We can almost guarantee that there will be a few hot, high temperature game days. Here are a few tips to help you and your team stay safe.
- Sunscreen before Games, Re-apply if necessary! Sunscreen should be sweat proof to avoid getting it in the eyes during the game.
- Keep your players hydrated.
- If you can, bring shade.
- Cool wet towels are a good way of cooling down.
If you are concerned about a player suffering a heat related illness, please contact the referee, board member or notify the coach. Some things to look out for if you have a concern about a player:
Heat cramps: It is the mildest form of heat illness, and it usually occurs before or after exercise affecting only the specific muscles used. No medical attention is required.
Symptoms- thirst, chills, clammy skin, throbbing heart, muscle spasms, and nausea
Treatment- First, move the child to the shade and remove excess clothing. Have child drink 4-8 ounces of water or sports drink.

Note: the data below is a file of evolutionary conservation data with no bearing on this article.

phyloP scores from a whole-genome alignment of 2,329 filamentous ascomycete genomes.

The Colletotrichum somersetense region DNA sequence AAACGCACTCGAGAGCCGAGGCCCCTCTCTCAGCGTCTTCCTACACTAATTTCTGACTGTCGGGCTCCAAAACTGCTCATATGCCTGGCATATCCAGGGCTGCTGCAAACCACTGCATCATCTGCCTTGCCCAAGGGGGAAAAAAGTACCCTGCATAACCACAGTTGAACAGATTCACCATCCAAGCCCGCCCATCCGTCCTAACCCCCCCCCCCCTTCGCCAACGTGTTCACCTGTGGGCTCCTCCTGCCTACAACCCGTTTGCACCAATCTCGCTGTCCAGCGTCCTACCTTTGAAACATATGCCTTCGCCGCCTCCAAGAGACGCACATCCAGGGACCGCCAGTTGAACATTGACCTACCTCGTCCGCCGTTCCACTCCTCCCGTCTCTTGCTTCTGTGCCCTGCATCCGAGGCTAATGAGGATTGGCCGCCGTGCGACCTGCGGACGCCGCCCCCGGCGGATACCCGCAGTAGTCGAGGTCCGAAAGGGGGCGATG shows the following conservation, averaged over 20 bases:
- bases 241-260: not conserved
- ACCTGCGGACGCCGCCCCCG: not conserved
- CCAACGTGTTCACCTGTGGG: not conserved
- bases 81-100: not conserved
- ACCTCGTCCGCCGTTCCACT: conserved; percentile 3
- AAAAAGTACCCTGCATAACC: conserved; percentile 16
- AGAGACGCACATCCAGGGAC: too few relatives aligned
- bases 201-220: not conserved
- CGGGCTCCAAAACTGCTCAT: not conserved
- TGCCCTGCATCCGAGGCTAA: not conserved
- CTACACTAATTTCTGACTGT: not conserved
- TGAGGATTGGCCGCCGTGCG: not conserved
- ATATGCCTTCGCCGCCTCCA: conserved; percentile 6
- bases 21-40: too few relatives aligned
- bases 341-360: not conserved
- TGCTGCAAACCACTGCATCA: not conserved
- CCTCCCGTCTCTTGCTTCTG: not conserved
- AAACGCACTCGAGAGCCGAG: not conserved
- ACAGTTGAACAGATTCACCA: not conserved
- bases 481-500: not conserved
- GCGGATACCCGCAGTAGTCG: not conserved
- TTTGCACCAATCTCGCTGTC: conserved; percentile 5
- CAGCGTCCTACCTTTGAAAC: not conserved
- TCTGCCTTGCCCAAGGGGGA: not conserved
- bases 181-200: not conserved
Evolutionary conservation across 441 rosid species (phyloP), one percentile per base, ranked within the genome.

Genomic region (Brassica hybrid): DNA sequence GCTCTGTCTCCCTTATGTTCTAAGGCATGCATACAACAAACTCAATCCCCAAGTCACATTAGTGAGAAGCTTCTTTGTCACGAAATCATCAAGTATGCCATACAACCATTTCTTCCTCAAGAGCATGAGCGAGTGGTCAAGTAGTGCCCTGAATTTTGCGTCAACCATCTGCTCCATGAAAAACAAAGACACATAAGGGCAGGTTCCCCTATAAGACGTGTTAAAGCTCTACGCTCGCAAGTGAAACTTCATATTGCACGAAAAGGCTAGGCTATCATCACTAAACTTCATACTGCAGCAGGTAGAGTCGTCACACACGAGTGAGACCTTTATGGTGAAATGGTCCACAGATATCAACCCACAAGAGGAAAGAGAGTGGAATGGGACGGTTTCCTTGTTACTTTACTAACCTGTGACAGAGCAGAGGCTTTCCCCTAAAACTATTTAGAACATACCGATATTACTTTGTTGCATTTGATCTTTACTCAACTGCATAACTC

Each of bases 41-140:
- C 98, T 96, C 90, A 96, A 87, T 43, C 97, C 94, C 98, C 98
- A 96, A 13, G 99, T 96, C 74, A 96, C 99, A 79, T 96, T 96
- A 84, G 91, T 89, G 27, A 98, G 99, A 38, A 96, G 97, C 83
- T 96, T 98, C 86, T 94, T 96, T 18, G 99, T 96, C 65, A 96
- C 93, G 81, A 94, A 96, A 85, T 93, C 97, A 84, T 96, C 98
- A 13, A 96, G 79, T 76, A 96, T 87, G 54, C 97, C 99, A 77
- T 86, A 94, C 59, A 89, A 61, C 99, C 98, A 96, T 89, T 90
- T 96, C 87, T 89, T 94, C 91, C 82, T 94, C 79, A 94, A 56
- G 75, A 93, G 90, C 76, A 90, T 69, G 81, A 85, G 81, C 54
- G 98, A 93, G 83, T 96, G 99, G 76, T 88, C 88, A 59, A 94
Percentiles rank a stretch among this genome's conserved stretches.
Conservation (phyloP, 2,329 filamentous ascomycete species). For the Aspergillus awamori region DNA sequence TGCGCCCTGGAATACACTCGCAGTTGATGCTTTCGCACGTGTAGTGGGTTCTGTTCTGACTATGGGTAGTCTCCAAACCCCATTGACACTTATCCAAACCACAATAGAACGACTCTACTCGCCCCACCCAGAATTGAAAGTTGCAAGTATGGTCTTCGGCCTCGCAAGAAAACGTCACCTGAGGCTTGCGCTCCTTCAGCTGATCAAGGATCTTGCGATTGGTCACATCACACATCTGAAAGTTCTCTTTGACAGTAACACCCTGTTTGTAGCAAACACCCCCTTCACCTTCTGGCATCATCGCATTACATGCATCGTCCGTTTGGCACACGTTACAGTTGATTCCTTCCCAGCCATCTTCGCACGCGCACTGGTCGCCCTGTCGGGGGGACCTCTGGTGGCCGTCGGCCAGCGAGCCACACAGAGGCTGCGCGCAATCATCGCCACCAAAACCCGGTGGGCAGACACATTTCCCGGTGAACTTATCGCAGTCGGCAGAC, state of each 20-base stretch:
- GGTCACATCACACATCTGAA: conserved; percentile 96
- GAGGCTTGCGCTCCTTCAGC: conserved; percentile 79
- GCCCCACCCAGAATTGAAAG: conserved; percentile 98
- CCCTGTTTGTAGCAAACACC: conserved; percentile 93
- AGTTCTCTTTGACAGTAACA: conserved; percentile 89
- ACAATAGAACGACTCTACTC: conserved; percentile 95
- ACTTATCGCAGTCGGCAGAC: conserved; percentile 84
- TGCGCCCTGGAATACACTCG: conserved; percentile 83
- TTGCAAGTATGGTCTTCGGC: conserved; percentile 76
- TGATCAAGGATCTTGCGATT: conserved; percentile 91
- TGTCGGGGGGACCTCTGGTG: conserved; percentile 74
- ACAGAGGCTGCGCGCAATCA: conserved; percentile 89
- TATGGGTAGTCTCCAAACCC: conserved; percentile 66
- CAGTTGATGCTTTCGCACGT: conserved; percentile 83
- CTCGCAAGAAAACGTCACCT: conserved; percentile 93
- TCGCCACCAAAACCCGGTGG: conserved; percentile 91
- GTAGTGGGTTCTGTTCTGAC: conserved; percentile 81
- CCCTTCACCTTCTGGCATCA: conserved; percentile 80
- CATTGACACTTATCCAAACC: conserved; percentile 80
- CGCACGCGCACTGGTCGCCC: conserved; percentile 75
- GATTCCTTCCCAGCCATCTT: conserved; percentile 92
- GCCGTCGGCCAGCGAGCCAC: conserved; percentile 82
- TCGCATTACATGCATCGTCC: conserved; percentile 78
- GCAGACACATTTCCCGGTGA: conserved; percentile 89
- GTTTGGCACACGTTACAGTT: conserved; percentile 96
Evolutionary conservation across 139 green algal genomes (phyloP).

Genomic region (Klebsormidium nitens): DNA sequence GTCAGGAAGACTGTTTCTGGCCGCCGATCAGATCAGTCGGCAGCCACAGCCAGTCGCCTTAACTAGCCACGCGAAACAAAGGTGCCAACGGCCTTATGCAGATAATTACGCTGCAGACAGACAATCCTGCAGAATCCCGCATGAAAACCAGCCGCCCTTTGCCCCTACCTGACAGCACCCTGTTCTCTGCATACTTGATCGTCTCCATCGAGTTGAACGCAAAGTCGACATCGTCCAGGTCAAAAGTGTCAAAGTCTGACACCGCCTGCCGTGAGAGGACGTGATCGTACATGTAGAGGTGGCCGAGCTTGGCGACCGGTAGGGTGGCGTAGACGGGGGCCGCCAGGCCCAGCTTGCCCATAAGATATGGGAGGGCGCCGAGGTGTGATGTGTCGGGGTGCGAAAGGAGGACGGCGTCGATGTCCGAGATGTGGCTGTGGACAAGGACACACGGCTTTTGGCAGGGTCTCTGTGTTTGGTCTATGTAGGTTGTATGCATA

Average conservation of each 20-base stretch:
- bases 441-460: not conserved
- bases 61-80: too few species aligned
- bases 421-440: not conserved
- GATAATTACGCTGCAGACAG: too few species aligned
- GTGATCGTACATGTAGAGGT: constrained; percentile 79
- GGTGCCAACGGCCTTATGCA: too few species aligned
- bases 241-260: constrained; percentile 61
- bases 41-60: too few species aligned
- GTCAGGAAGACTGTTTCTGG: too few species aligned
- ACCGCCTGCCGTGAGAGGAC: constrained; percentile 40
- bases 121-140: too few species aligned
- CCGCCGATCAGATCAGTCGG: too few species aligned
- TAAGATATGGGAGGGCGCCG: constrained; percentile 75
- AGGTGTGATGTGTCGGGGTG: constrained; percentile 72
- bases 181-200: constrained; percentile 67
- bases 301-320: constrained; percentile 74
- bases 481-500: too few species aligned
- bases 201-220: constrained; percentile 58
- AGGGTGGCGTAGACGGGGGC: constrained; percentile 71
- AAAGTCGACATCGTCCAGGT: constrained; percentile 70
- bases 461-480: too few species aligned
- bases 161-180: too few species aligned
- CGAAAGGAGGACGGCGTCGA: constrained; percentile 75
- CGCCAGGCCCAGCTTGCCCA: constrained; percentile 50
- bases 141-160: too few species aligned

Heat Exhaustion: More serious than heat cramps and may need medical attention. This results from a reduced blood volume due to excessive sweating, which causes the blood to pool in the arms and legs, causing the child to feel dizzy or faint.
Symptoms- Nausea, extreme fatigue, reduced sweating, headache, shortness of breath, weak and rapid pulse, dry mouth.
Treatment- Move the child to a cool place. Have the child drink slowly 16 ounces of fluid such as water or sports drink for every pound of weight lost. Remove sweaty clothes and place ice/ice pack behind the child's head. Seek medical attention if there is NO improvement.
Heat Stroke: If a child is suffering from heat stroke, call 911 immediately. Heat stroke is a life threatening illness where the body's temperature/regulating process stops functioning.
Symptoms- Sweating, hot and dry skin, swollen tongue, visual disturbances, rapid pulse, unsteady gait, fainting, low blood pressure, vomiting, headache, loss of consciousness, shock.
Treatment- Call 911 and remove sweaty clothes. Cover child with ice packs, immerse child in cold water if possible or rub with alcohol. If the child is in shock, elevate feet.